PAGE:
Arcade Fire have variously been hailed for their instrumentation, arrangements and lyrics over their decade-and-a-half existence, but at the centre of their appeal lies their greatest, and most important strength: songwriting. The band were already using classic songwriting tools (key changes, tempo variation) on their debut record, Funeral, and in the years since, have evolved and added more. At their best, Arcade Fire's songwriting channelled greats like Bruce Springsteen, Velvet Underground, the Cure and Joy Division.
When the band experienced their first negative reviews, for 2013's Reflektor, critics tended to focus on the record's production and the songs' lack of groove and sex appeal, but the real weakness, in hindsight, was the band's seeming disinterest in the songwriting dynamics that made 2010's The Suburbs unforgettable. Too much of Reflektor was too long and too repetitive, with too little payoff. The band eschewed their greatest asset, and the result was predictably weak.
The band's latest, Everything Now, rights those wrongs somewhat. The songs retain something of Reflektor's repetition and shiny production, but the songs are stronger, featuring more back-and-forth between co-vocalists Win Butler and Régine Chassagne and more classic songwriting tropes that make this record feel a little more timeless (and less novel).
Much has been made about the ABBA-esque disco-lite of title track "Everything Now," but there's more to be found throughout the record. The sparkling, synth-y "Electric Blue" is nimble, and features a gorgeous, vocal-led bridge around the two-and-half-minute mark, while throbbing, foreboding highlight "Put Your Money on Me" features a compelling, up-and-down melody that recalls ABBA's own financially-minded single, "Money, Money, Money." The band's focus on pop songwriting, without a forced adherence to one sound, results in a series of successful experiments: the horn-led groove of "Signs of Life" and the poignant shuffle of "We Don't Deserve Love" among them.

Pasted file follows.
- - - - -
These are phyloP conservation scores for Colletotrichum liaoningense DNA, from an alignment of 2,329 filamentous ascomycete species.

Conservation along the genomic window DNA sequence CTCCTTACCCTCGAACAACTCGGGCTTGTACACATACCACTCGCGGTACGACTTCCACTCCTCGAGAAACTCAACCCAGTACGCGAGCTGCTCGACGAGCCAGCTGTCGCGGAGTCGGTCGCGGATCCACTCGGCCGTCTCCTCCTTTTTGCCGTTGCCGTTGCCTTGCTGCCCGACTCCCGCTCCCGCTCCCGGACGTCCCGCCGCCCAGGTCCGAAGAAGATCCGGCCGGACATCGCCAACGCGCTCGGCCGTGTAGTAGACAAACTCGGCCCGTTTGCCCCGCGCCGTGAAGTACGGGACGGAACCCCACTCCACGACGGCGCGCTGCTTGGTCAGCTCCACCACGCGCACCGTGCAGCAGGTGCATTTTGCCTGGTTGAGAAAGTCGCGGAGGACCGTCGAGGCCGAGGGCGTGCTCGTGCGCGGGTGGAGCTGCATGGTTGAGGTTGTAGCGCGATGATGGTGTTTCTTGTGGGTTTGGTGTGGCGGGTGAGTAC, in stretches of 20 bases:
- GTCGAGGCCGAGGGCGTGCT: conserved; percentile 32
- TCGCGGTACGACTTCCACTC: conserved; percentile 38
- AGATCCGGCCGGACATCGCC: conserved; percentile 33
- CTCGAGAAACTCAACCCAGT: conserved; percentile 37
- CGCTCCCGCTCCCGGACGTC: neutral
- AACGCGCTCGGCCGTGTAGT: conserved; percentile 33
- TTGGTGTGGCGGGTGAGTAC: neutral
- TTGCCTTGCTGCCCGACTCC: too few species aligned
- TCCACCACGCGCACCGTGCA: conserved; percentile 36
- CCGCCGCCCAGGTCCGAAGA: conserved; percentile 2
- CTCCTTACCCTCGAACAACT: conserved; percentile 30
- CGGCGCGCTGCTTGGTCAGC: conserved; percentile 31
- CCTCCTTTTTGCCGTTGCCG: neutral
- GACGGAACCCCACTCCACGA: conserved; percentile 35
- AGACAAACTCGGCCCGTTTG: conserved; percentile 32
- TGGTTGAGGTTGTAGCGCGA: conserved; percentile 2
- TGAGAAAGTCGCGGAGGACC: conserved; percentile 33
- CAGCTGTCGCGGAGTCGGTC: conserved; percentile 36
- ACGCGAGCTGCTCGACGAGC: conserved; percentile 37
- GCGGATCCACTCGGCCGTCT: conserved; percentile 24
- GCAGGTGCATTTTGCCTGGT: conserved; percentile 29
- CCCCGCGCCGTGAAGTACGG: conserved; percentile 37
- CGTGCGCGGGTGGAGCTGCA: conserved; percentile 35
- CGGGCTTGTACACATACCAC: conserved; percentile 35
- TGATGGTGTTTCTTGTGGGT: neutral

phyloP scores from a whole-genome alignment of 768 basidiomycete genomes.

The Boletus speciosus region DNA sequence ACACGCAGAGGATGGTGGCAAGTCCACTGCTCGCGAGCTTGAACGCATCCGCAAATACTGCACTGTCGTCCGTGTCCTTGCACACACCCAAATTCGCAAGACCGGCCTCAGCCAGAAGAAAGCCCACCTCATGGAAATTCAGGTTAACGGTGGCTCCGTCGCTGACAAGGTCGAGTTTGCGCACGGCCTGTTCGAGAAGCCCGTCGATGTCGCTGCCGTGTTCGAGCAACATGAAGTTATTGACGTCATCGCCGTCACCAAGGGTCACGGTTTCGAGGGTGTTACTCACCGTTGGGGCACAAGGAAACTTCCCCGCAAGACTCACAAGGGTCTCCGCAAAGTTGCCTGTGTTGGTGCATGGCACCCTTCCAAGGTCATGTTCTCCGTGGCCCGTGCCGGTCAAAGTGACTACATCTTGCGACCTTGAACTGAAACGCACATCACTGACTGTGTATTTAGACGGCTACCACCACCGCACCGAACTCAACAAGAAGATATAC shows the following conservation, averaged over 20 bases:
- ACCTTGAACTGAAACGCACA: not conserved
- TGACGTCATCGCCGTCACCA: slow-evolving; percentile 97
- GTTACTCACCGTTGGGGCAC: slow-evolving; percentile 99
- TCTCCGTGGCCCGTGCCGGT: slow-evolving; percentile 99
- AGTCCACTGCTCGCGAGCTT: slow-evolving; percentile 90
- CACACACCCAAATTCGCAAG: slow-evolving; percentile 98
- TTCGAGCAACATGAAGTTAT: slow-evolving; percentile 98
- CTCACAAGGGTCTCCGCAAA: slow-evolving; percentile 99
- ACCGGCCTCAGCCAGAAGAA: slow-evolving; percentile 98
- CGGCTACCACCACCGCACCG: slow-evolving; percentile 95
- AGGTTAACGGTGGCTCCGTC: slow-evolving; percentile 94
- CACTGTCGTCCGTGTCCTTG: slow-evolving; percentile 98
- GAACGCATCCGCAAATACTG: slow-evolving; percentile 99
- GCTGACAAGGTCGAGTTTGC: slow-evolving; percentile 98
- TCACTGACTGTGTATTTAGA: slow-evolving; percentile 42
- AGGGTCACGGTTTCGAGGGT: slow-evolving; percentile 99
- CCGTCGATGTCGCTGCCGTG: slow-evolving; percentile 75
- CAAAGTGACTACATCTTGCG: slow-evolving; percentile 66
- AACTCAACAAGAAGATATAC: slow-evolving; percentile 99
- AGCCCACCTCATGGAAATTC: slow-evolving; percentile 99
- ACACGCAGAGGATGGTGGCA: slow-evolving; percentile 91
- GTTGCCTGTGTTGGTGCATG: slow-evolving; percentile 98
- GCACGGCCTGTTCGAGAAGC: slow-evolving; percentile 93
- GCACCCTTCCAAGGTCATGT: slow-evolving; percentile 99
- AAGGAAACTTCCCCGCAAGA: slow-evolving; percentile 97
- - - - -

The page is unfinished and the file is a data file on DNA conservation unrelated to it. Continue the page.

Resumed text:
Everything Now suffers, though, when the band prioritize conceptual musing over songwriting. Though each only clocks in at about 1:40, the thrashy "Infinite Content" and its countrified sister track, "Infinite_Content," combine for the album's worst three minutes, as the band juxtapose the concept of "infinite content" with being "infinitely content" in a lyrical turn that probably seemed way more clever when they first wrote it. That slight sag in the record's middle is worsened by the reggae-lite of preceding track "Chemistry," a four-minute cheese fest that's only slightly redeemed by a head-nodding crunchy electric guitar in the chorus.
That said, the overarching concept of Everything Now — that the world is suffering from simply too much, whether that's privilege, information, oppression or otherwise — provides a large enough umbrella that the album mostly coheres. It helps that it's bookended by the glitchy "Everything_Now (continued)" and "Everything Now (continued)," the latter of which scrolls through a few of the album's musical themes before landing on final lyric, "we'll make it home again."
On Everything Now, Arcade Fire balance their conceptual and musical sides better than on Reflektor, managing to rein in their indulgences (including runtime; EN is the band's most concise offering since 2007's Neon Bible) for a relatively tight 13-song tracklist that both evokes the past and feels of the moment. They're not back at their best, but on Everything Now, Arcade Fire once again sound something like the world-beaters they were on The Suburbs without forgoing the acidity, swagger and scope of Reflektor.
Dig into Arcade Fire's back catalogue via Umusic. (Columbia)